Thursday, January 16, 2014

What an Interesting Place this Is

Yesterday I communted from home to my new work place.  Just a bit north of 68 degrees of latitude, I am two degrees of latitude north of the Arctic Circle, and some 390 highway miles (more or less) from the house.  Of course, I did not commute by highway.  Here is a photo of my ride to work.

A true "commuter" aircraft
I spent most of my shift yesterday just getting oriented to my new post and duties.  Today I ventured out on the notorious "haul road", and made some interesting observations while I was out and about.

The temperature this morning was about minus-35 degrees F (-37C), yet it didn't feel as cold as -10 does at home, even on a windless day.  Usually I would don my heavy parka for a -30 or colder day, but today I was perfectly comfortable with just my normal day-to-day 'cop coat'.  You know, the short waisted kind that offers reasonable access to your side-arm should you need it.  That's likely to change quickly in the next day or two, as we will soon be under a blizzard watch.

At one point in my patrol I encountered a small band of caribou.  The lead cow walked up to the road, and then couldn't decide if she wanted to cross it or not.  I had heard of this behavior in caribou before, but this was the first time I observed it for myself.  While they were trying to make a decision I was able to capture a couple of photographs of the animals.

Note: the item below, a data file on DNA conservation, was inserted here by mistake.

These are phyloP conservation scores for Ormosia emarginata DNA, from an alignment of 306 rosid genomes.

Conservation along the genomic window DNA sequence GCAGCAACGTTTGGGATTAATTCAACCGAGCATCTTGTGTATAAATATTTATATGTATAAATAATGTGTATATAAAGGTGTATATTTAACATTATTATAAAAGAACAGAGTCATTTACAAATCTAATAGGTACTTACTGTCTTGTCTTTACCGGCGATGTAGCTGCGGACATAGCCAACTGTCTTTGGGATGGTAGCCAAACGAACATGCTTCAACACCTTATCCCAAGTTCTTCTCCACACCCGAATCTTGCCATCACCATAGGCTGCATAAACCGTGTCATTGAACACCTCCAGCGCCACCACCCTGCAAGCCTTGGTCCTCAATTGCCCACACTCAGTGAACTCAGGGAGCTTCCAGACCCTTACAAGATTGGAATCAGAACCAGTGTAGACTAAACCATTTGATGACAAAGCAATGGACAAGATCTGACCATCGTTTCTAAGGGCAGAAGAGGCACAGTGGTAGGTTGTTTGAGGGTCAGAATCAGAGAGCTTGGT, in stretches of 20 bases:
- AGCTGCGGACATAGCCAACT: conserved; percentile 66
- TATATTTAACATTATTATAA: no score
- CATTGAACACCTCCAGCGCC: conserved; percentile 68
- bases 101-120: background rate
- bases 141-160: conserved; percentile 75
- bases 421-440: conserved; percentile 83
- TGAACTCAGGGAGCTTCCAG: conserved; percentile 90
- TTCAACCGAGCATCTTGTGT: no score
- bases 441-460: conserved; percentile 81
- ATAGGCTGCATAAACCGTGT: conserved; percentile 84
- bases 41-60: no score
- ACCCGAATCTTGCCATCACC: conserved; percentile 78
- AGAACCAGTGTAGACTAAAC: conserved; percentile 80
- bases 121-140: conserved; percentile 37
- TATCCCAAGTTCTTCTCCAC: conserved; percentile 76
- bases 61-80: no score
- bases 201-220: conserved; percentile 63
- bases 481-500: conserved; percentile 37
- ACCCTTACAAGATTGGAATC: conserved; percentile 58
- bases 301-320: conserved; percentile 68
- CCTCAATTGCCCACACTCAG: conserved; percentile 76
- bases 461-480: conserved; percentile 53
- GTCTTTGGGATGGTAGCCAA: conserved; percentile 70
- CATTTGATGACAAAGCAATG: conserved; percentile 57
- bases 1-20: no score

Caribou trying to decide whether or not to cross the road.

Apparent noon today (when the sun is at it's highest point) was about 1:30 this afternoon.  The difference between apparent and clock-time noon is due to the way the borders of time zones are drawn, not any natural phenomenon.  At about that time I captured this image of frozen willows (the closest thing to trees I've seen all day) against the southern horizon.  This is as bright as the natural sunlight got today. 
Frosted willows against the horizon
The the light being so flat, I frequently found it difficult to view the horizon.  There just wasn't enough contrast between the color of the snow and that of the sky to discern the true skyline much of the time. 

At one point, I needed to walk across an expanse of unbroken snow to clear the frost off a road sign, so I could figure out where the heck I was located.  Had I attempted that at home, I'd have sunk knees deep into the snow and would have post-holed every single step.  I was delight to learn that the wind-blown and drifted snow up here has set up so completely that I could easily hike across the surface, leaving little more than maybe 1/4" deep prints. 

This is indeed an interesting, captivating yet surreal ecosystem, and so far I'm enjoying it.  We'll see how much I enjoy it when the winds and snows start picking up.  I may see things in a bit different light then.

1 comment:

  1. Cool Pictures of the Wolves on your site! Hope your doing well!